“Calm, methodical, Sunday fucking best”
There’s no two ways about it, Paul Abbott’s latest TV series has been an absolute triumph. Channel 4’s No Offence has kept me properly gripped over the last eight weeks and I’m delighted that a second series has already been commissioned as its enthralling mixture of comedy drama and police procedural has been irresistible from its opening five minutes with all its squashed-head shenanigans through to its thrilling finale which kept us on tenterhooks right til its final minutes.
Whence such success? A perfect storm of inspired casting and pin-sharp writing from Abbott and his team. Joanna Scanlan’s DI Viv Deering reinvigorates the stereotypical police boss to create a career-best character for Scanlan, her fierce loyalty played straight but her dry one-liners making the most of her comic genius. Elaine Cassidy’s DC Dinah Kowalska, the eager young copper on whom the focus settles most often, Alexandra Roach’s earnest but quick-learning DS Joy Freer completing the leads. Continue reading “TV Review: No Offence, Channel 4”
“You went to live with a fella in Wigan, I assume he had a roof”
As with so many television programmes these days, it has taken me an inexplicably long time to get around to watching Scott and Bailey and sure enough once I started, I found myself mainlining all three series in advance of the new series starting on ITV. And sure enough, I loved it. Sally Wainwright is one of our best writers of television without a shadow of a doubt and no matter what she turns her hand to, she barely puts a foot wrong, all the while pushing the boundaries of conventional drama to become infinitely more inclusive, whether through the older characters of Last Tango in Halifax or the fierce and flawed policewomen of Happy Valley and Scott and Bailey.
Scott and Bailey grew out of an original idea by Suranne Jones and Sally Lindsay which Wainwright has written up into three (plus one to come) series of fantastic television. Janet Scott and Rachel Bailey are both DCs in the Manchester Metropolitan Police, part of the MIT team that deals with serious crime. And though it may seem trivial to say it, it is just so brilliantly and so casually feminist. The vast majority of the major roles in the police force just happen to be taken by women – Amelia Bullmore’s DCI Murray heads up the team, Pippa Haywood’s DSI Dodson is the next later up, the main pathologist goes by the name of Scary Mary…and none of it is ever an issue.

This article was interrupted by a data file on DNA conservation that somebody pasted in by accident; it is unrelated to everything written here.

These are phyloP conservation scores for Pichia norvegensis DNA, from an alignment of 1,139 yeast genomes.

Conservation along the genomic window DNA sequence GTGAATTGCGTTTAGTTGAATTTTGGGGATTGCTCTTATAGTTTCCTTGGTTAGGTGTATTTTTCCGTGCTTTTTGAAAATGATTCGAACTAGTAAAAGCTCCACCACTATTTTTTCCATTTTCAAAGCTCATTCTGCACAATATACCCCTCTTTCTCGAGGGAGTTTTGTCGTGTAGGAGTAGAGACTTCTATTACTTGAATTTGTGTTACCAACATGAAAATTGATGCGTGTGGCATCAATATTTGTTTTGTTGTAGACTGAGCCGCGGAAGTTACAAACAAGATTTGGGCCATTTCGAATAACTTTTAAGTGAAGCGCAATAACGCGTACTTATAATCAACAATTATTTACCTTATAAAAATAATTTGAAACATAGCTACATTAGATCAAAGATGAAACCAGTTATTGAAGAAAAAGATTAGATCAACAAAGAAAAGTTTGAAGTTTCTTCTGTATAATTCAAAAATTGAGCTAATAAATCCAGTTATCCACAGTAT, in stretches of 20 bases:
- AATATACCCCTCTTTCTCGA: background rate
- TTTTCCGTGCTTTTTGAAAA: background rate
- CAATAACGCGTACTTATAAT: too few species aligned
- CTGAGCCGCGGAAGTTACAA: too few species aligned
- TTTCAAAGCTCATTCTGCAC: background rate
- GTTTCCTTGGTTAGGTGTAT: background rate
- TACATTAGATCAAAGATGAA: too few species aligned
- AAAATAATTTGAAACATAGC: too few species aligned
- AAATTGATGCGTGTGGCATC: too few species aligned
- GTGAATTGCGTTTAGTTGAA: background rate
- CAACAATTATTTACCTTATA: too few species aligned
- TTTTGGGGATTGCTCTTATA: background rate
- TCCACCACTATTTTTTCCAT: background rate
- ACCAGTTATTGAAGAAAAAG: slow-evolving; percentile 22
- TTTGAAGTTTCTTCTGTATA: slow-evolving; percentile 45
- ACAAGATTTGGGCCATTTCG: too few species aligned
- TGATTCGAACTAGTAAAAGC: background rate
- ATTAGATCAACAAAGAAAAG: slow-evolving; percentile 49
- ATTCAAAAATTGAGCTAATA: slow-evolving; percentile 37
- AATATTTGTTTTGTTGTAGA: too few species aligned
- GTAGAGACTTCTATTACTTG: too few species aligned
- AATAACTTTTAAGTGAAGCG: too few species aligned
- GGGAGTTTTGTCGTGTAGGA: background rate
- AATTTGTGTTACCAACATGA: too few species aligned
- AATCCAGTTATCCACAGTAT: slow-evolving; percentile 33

Continue reading “DVD Review: Scott and Bailey Series 1-3”
“The family business is a millstone round your neck”
It’s nice to be able to get the opportunity to follow through on recommendations from other bloggers – on a snowy day in Colchester, Gareth advised me to try and catch Northern Broadsides’ revival of Githa Sowerby’s Rutherford and Son on its original tour but I was unable to fit it into the diary. So the announcement of its transfer to the St James was a most welcomed one but also a pleasing fit for what one hopes will be a frequent use for this newest of London’s theatres.
Set in 1912, John Rutherford is an archetypal paterfamilias, ruling both at work and at home with at iron fist. But the family business, a Yorkshire glassworks, is struggling and his three adult children are all entirely dissatisfied with their lot – his professional success has come at huge personal cost and it takes the most unexpected intervention to get him to even consider the changes would secure his legacy. Continue reading “Theatre Review: Rutherford and Son, St James”
“She’s that naked girl on that chair right?”
The story of Keeler that is told here purports to be the inside story of the Profumo Affair and is based on Christine Keeler’s own book on the matter with Douglas Thompson, The Truth At Last. Gill Adams is credited as the playwright, although curiously does not merit a biography in the programme and as it actually turns out, Keeler exercised much control over the writing of the play, approving every single word. Thus what we are left with is a heavily partisan account of someone concerned with redressing the balance of public perception in her favour, hardly the makings of great drama.
We revisit the scandal of the early 1960s from its beginnings in the Soho club where she worked as a titillating dancer and was spotted by the sleazily avuncular eye of Stephen Ward, an osteopath with grand designs on society. It was he who introduced her to the high society party lifestyle that brought with it brief but heady affairs with, amongst others, John Profumo, secretary of state for war, and Eugene Ivanov, a Soviet naval attaché. When this came to light in the paranoid Cold War atmosphere, one of the first public scandals of its nature, the ensuing trials, resignations, suicides and infamous photo shoots shocked the nation. Continue reading “Review: Keeler, Richmond Theatre”